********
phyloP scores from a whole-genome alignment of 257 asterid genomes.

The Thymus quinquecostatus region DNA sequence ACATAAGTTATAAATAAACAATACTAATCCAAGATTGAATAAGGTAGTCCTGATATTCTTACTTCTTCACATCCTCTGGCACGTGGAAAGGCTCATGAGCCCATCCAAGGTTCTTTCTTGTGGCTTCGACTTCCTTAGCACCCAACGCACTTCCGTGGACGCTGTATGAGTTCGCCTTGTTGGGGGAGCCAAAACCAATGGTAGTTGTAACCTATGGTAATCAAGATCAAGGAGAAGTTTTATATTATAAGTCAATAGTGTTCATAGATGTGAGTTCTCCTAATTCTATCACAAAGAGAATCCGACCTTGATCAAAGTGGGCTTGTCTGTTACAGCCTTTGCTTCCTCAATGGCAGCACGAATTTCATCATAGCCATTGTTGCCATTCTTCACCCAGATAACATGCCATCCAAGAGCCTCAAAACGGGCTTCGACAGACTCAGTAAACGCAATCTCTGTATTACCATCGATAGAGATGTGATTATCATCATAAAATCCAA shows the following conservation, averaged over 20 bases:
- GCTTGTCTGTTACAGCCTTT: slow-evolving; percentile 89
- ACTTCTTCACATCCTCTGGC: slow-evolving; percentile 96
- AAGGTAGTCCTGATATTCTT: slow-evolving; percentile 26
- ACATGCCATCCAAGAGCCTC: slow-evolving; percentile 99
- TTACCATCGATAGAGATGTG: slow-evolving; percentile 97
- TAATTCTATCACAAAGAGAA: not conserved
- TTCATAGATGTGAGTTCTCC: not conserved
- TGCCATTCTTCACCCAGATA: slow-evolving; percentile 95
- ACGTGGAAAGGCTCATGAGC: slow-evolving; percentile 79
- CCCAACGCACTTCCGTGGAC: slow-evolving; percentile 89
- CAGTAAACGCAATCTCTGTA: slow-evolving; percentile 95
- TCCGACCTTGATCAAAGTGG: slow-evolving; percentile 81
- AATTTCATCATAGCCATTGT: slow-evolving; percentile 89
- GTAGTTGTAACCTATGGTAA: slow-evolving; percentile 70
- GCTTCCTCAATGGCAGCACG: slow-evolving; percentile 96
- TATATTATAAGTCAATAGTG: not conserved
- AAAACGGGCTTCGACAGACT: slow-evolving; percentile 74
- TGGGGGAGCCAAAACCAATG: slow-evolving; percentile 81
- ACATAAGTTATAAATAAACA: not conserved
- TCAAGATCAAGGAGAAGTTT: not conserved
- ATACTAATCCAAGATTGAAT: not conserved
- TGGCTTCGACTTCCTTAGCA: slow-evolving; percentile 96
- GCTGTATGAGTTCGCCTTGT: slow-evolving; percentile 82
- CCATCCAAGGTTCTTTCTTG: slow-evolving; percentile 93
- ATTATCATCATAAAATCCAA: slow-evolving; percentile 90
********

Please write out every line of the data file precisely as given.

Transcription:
phyloP scores from a whole-genome alignment of 257 asterid genomes.

The Thymus quinquecostatus region DNA sequence ACATAAGTTATAAATAAACAATACTAATCCAAGATTGAATAAGGTAGTCCTGATATTCTTACTTCTTCACATCCTCTGGCACGTGGAAAGGCTCATGAGCCCATCCAAGGTTCTTTCTTGTGGCTTCGACTTCCTTAGCACCCAACGCACTTCCGTGGACGCTGTATGAGTTCGCCTTGTTGGGGGAGCCAAAACCAATGGTAGTTGTAACCTATGGTAATCAAGATCAAGGAGAAGTTTTATATTATAAGTCAATAGTGTTCATAGATGTGAGTTCTCCTAATTCTATCACAAAGAGAATCCGACCTTGATCAAAGTGGGCTTGTCTGTTACAGCCTTTGCTTCCTCAATGGCAGCACGAATTTCATCATAGCCATTGTTGCCATTCTTCACCCAGATAACATGCCATCCAAGAGCCTCAAAACGGGCTTCGACAGACTCAGTAAACGCAATCTCTGTATTACCATCGATAGAGATGTGATTATCATCATAAAATCCAA shows the following conservation, averaged over 20 bases:
- GCTTGTCTGTTACAGCCTTT: slow-evolving; percentile 89
- ACTTCTTCACATCCTCTGGC: slow-evolving; percentile 96
- AAGGTAGTCCTGATATTCTT: slow-evolving; percentile 26
- ACATGCCATCCAAGAGCCTC: slow-evolving; percentile 99
- TTACCATCGATAGAGATGTG: slow-evolving; percentile 97
- TAATTCTATCACAAAGAGAA: not conserved
- TTCATAGATGTGAGTTCTCC: not conserved
- TGCCATTCTTCACCCAGATA: slow-evolving; percentile 95
- ACGTGGAAAGGCTCATGAGC: slow-evolving; percentile 79
- CCCAACGCACTTCCGTGGAC: slow-evolving; percentile 89
- CAGTAAACGCAATCTCTGTA: slow-evolving; percentile 95
- TCCGACCTTGATCAAAGTGG: slow-evolving; percentile 81
- AATTTCATCATAGCCATTGT: slow-evolving; percentile 89
- GTAGTTGTAACCTATGGTAA: slow-evolving; percentile 70
- GCTTCCTCAATGGCAGCACG: slow-evolving; percentile 96
- TATATTATAAGTCAATAGTG: not conserved
- AAAACGGGCTTCGACAGACT: slow-evolving; percentile 74
- TGGGGGAGCCAAAACCAATG: slow-evolving; percentile 81
- ACATAAGTTATAAATAAACA: not conserved
- TCAAGATCAAGGAGAAGTTT: not conserved
- ATACTAATCCAAGATTGAAT: not conserved
- TGGCTTCGACTTCCTTAGCA: slow-evolving; percentile 96
- GCTGTATGAGTTCGCCTTGT: slow-evolving; percentile 82
- CCATCCAAGGTTCTTTCTTG: slow-evolving; percentile 93
- ATTATCATCATAAAATCCAA: slow-evolving; percentile 90